The seat belt panel was turned off approximately 10 minutes after take-off, and shortly after, service began. Passengers were first offered disinfectant wipes.
Menus and drink lists were then distributed. I like the way Aegean Airlines offers menus because many airlines do not offer this in Europe. The menu and the list of drinks read as follows:
After the menus were distributed, tray liners were taken out. While minor, it’s also a nice touch that you don’t find on many airlines on similar routes.
We were then offered drinks and requested a Coke Light, which was served in a suitable glassware.
The whole meal was served on a platter and most of the dishes were covered, as many airlines are doing because of the pandemic.
All things considered, Aegean Airlines serves quite substantial meals. All business class passengers received an appetizer consisting of a quinoa salad with smoked chicken and arugula leaves, a cheese course with crackers, two buns and a Greek pudding with raisins and nuts.
Then there was the choice between two main dishes. The first choice of main course was a chicken thigh in lemon sauce served with Greek pasta. This is what I ordered, and I have to be honest, it didn’t taste good.
The other option was veal tenderloin in tomato sauce served with mashed potatoes. Ford ordered this and said it was okay, but no wonder.
Aegean Airlines has a fairly good selection of coffees, including cappuccinos. I ordered a cappuccino, which was surprisingly decent and served with two chocolates.
Later in the flight, about an hour before landing, I ordered a glass of still water and a Greek coffee. Greek coffee didn’t taste very good because it was instant. Granted, it’s totally mine, as it was advertised as such on the menu.
The biggest problem was that the center tray table I placed the coffee on collapsed mid-flight so the coffee spilled out everywhere including my laptop and my pants and shoes. Ford. Whoops.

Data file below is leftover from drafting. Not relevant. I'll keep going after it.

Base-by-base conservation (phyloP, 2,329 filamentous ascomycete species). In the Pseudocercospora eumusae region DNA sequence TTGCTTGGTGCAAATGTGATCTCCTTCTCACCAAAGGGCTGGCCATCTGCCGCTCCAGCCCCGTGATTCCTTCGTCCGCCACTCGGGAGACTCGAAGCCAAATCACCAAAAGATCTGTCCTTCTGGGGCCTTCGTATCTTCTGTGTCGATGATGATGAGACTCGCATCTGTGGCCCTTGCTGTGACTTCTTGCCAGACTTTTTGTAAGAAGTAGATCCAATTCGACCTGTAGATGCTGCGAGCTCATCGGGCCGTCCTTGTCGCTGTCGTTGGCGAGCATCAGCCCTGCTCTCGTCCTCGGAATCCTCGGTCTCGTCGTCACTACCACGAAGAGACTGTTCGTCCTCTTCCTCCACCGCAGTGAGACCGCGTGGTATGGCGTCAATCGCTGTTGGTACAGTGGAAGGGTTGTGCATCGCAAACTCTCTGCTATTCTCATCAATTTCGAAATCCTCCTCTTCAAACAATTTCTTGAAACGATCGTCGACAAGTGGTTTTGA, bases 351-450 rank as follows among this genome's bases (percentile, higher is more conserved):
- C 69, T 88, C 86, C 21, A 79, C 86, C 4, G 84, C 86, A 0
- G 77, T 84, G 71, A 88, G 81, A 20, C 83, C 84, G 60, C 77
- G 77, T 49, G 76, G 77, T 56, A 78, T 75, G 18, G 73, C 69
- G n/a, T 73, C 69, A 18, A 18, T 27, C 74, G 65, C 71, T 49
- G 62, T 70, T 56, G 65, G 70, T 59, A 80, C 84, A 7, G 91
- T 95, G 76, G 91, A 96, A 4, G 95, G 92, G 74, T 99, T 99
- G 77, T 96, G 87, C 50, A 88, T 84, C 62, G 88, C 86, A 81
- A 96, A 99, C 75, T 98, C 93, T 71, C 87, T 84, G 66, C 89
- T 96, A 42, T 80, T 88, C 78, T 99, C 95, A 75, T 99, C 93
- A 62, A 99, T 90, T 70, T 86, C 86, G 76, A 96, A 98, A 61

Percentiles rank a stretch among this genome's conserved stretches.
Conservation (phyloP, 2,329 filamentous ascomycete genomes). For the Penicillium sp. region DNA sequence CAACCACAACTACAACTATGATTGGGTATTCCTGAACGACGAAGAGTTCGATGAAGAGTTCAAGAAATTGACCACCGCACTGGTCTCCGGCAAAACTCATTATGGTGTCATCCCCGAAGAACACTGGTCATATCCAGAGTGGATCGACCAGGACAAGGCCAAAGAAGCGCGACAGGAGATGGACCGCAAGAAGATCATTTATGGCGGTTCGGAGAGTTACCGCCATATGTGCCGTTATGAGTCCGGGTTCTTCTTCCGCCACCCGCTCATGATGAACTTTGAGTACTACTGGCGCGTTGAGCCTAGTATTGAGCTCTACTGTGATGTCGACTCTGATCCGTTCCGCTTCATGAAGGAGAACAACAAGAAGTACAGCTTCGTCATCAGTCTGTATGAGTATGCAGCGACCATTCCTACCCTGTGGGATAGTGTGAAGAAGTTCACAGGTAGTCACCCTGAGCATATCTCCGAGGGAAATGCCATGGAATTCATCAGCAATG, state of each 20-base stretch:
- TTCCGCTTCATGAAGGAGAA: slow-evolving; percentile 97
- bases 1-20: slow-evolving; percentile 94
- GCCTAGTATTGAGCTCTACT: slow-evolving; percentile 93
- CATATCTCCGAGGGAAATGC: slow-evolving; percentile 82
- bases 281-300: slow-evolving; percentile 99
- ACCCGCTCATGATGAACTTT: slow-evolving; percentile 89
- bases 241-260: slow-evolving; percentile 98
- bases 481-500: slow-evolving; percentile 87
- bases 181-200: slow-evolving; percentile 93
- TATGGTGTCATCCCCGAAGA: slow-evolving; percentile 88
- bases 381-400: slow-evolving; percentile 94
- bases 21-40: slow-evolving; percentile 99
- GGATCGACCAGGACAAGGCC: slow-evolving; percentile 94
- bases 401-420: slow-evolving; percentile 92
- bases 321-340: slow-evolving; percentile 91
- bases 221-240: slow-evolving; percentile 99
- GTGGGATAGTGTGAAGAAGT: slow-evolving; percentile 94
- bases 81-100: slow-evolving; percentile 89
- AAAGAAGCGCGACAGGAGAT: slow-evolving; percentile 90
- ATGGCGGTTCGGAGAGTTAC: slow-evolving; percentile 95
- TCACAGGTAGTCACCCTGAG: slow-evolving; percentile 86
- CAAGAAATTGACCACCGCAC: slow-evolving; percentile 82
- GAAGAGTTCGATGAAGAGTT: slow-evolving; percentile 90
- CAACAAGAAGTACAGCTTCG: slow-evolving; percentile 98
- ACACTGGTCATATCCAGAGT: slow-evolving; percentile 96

Aegean Airlines Business Class Service
I have always had excellent service on Aegean Airlines and found the flight attendants to be friendly and attentive, and this flight was no exception. The two flight attendants working in business class were excellent and constantly checking passengers.
Greece can be a mix of service in terms of service, with excellent service and less good service, but I find Aegean Airlines to be quite consistently good.
Aegean Airlines business class washbasin
There was a toilet at the front of the cabin. Although it was fairly straightforward, it was clean and was exclusively for business class passengers, so there was usually no queue to use it.
Arrival in Athens
We ended up landing in Athens at 4:20 pm, then took a five minute taxi to our remote booth. We parked next to an Aegean Airbus A320neo in the new livery. While not a particularly imaginative livery, I think it’s an improvement over the old one, and I like it.
In this case, getting to a distant pit worked in our favor. Of course, as an avgeek, it’s fun to have such a cool view of an airplane from the outside.
The other good thing, however, was that there was a private bus for business class passengers, so we were on our way almost immediately. Not only was the bus spacious, but arriving at a remote booth meant we would be dropped off right at baggage claim. We also had a pretty cool sight of an Aeroflot 777 on our way.
Exiting the airport was quick and within minutes we were on our way to our destination.
At the end of the line
Aegean Airlines offers an above-average intra-European business class product. The legroom is good, the flight attendants are friendly, and the food is generally better than what you’ll find on most airlines (although in this case, I personally didn’t like the food).
I wish Aegean offered power ports and Wi-Fi. Aegean’s new A320neos at least have USB sockets, but that’s it.
If you have flown in business class in the Aegean Sea, what has been your experience?